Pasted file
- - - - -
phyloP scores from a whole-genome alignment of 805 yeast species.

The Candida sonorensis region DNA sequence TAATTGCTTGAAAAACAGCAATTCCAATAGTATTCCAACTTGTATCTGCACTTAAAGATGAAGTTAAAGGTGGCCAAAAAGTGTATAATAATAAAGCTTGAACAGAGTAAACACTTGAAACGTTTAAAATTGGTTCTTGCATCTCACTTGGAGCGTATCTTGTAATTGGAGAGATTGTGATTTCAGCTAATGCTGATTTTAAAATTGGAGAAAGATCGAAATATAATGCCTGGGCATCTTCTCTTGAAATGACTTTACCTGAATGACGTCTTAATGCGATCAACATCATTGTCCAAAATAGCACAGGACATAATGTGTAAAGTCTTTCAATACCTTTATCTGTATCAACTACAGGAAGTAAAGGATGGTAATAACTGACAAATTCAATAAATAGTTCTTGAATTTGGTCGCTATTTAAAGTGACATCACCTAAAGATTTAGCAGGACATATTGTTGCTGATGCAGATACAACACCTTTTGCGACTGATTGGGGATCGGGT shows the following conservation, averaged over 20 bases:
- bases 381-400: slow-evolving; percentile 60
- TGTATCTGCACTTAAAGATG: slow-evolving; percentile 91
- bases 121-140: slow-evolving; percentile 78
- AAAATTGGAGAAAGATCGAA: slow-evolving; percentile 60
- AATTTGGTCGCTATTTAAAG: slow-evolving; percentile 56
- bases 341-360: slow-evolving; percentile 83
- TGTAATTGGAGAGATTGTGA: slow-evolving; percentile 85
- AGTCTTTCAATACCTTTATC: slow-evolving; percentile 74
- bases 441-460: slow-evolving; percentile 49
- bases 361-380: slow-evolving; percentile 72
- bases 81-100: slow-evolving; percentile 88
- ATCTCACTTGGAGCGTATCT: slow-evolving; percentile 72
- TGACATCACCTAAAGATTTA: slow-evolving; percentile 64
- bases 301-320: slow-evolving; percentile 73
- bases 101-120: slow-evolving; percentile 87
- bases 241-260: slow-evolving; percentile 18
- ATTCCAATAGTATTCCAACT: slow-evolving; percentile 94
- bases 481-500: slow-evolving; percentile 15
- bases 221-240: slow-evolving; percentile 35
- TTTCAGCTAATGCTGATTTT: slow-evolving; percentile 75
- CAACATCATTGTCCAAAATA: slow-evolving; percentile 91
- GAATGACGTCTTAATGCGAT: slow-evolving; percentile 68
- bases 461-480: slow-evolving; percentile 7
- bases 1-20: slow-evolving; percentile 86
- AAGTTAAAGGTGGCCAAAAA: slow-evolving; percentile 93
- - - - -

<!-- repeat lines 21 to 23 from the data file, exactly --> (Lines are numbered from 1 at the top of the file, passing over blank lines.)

- bases 221-240: slow-evolving; percentile 35
- TTTCAGCTAATGCTGATTTT: slow-evolving; percentile 75
- CAACATCATTGTCCAAAATA: slow-evolving; percentile 91